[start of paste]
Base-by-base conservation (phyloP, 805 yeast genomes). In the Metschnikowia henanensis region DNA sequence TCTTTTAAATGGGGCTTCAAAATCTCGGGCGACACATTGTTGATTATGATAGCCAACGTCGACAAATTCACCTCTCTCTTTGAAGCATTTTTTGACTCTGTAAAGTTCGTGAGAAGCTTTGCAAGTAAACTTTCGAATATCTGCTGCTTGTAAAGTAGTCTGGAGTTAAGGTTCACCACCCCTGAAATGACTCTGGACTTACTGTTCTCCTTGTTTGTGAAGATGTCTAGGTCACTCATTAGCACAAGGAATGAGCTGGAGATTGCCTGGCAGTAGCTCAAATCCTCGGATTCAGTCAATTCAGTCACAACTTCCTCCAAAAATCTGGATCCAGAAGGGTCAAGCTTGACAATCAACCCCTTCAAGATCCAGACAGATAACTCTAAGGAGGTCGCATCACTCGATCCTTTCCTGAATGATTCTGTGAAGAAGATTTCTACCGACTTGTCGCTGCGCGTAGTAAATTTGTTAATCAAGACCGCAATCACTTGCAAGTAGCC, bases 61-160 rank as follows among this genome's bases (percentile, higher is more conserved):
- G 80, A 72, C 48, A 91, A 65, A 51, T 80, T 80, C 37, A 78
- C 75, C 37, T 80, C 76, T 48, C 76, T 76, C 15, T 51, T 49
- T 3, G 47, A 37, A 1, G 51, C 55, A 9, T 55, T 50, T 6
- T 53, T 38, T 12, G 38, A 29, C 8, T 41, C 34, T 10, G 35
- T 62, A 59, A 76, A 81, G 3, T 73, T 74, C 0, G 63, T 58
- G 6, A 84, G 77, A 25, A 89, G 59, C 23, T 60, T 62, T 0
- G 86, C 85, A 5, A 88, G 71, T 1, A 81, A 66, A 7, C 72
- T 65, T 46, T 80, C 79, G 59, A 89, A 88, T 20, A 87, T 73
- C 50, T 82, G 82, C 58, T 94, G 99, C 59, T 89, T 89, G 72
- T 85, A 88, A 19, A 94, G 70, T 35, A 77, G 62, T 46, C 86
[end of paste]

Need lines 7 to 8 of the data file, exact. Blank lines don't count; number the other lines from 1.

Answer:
- G 6, A 84, G 77, A 25, A 89, G 59, C 23, T 60, T 62, T 0
- G 86, C 85, A 5, A 88, G 71, T 1, A 81, A 66, A 7, C 72